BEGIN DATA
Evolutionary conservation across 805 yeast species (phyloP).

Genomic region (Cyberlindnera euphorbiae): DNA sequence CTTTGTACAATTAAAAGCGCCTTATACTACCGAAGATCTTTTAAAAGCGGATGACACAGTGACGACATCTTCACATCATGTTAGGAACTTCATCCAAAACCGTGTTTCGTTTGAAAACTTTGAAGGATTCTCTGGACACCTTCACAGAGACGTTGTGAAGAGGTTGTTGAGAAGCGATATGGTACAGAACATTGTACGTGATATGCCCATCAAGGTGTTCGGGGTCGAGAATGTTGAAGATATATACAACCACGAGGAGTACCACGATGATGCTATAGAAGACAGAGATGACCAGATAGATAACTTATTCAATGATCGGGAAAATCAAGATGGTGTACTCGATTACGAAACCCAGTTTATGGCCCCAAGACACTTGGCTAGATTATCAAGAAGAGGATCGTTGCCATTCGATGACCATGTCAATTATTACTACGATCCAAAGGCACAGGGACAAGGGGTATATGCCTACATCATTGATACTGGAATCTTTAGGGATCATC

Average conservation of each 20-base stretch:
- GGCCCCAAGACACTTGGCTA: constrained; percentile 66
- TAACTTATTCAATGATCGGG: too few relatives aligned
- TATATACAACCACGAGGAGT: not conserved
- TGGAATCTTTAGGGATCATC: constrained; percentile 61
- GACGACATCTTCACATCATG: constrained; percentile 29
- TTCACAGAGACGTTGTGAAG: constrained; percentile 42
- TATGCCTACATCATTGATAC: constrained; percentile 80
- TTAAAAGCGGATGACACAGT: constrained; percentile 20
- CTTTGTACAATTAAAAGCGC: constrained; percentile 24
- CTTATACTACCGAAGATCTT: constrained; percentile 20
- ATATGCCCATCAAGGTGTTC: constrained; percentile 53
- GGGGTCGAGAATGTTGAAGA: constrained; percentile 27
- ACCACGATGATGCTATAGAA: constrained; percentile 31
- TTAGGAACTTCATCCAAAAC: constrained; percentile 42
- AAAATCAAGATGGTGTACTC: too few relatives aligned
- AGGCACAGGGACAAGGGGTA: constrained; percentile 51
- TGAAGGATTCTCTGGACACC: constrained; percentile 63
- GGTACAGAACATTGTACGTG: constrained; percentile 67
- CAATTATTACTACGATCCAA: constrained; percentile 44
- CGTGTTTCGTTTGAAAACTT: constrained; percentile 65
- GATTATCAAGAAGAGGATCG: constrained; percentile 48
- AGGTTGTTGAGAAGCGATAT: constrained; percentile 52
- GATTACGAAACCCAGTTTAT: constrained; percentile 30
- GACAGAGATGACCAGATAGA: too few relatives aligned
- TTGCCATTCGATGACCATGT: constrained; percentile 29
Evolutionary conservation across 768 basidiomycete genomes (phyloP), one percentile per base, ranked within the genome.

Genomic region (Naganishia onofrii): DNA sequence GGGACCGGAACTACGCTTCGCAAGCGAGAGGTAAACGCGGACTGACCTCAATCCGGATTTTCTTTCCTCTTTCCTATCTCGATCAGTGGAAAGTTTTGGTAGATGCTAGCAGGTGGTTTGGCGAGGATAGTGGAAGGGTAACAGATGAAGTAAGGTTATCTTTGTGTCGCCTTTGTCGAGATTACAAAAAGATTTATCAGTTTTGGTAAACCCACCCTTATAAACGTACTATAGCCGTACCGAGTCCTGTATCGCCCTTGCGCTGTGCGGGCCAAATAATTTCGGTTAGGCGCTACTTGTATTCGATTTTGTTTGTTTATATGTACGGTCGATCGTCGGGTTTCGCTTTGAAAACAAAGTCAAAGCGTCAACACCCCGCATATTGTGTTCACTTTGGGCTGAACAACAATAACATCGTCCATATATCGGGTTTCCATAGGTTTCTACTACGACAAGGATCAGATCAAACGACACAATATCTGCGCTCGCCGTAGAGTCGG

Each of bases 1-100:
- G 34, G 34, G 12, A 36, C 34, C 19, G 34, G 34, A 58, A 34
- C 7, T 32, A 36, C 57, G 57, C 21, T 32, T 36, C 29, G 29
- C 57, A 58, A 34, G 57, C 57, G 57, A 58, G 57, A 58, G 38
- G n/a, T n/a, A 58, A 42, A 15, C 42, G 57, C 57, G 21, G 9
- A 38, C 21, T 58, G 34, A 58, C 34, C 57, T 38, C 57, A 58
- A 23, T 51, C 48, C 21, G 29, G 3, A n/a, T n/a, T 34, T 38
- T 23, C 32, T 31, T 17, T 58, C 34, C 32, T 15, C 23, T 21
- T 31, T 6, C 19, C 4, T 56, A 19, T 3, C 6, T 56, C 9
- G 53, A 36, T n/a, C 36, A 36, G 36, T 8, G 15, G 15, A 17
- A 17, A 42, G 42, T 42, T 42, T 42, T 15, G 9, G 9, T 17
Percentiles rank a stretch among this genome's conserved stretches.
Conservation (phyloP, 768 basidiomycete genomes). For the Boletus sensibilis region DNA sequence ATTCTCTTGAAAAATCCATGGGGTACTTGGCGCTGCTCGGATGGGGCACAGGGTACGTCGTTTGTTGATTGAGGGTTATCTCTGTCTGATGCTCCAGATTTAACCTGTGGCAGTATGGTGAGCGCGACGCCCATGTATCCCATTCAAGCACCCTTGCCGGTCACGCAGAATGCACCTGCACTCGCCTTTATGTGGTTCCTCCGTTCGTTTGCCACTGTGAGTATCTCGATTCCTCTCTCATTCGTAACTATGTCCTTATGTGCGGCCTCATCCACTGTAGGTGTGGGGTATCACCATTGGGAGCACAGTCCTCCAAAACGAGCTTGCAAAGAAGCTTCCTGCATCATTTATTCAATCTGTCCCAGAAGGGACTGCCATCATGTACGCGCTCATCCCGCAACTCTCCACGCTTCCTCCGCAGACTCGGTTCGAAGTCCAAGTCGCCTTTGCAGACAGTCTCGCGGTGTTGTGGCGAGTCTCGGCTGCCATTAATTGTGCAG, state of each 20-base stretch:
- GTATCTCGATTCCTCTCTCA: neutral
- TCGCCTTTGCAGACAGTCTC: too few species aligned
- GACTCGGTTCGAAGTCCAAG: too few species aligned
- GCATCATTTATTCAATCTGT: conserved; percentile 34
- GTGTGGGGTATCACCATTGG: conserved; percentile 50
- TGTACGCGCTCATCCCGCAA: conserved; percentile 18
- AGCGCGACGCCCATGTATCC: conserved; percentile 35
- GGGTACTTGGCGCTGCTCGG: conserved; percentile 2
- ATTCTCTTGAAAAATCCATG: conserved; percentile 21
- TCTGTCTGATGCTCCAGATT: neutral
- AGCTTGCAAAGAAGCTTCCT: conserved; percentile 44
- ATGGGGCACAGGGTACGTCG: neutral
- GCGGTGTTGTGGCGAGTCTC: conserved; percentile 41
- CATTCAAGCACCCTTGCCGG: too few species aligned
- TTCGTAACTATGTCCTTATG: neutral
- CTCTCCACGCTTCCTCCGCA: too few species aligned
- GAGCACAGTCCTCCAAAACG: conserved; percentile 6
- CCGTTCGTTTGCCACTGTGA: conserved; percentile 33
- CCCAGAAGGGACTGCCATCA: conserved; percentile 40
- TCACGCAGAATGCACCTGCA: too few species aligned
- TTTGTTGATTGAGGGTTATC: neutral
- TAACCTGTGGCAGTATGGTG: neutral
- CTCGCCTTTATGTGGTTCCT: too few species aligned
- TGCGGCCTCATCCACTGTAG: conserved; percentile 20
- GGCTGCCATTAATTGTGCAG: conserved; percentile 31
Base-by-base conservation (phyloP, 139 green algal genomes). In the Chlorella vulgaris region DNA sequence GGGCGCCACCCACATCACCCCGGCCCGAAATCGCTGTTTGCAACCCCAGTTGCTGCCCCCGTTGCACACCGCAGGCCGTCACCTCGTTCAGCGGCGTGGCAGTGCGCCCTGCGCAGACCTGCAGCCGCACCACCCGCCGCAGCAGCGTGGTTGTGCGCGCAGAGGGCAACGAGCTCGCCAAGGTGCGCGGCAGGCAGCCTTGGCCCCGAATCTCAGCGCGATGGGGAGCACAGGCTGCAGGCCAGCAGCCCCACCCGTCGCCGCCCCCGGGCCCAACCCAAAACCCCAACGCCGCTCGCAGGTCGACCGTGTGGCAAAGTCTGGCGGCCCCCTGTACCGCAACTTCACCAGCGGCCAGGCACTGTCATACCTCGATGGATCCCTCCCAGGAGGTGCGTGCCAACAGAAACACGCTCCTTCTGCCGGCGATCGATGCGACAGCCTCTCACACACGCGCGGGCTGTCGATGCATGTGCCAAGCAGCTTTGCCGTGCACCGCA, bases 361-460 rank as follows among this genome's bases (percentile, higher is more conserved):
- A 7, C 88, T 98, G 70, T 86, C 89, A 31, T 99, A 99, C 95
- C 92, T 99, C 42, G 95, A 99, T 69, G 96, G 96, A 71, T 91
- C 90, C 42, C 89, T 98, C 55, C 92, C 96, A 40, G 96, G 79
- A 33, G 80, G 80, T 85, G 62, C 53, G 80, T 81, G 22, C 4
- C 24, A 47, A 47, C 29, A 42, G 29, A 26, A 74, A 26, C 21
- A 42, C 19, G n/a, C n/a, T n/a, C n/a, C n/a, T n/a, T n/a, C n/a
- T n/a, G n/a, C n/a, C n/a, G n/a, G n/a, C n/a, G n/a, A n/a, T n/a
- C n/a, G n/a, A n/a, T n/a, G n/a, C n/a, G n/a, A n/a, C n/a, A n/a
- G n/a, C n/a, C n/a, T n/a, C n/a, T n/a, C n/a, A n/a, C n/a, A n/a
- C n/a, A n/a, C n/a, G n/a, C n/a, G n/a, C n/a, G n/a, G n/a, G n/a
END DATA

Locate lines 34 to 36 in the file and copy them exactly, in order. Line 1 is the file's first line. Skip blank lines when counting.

- C 57, A 58, A 34, G 57, C 57, G 57, A 58, G 57, A 58, G 38
- G n/a, T n/a, A 58, A 42, A 15, C 42, G 57, C 57, G 21, G 9
- A 38, C 21, T 58, G 34, A 58, C 34, C 57, T 38, C 57, A 58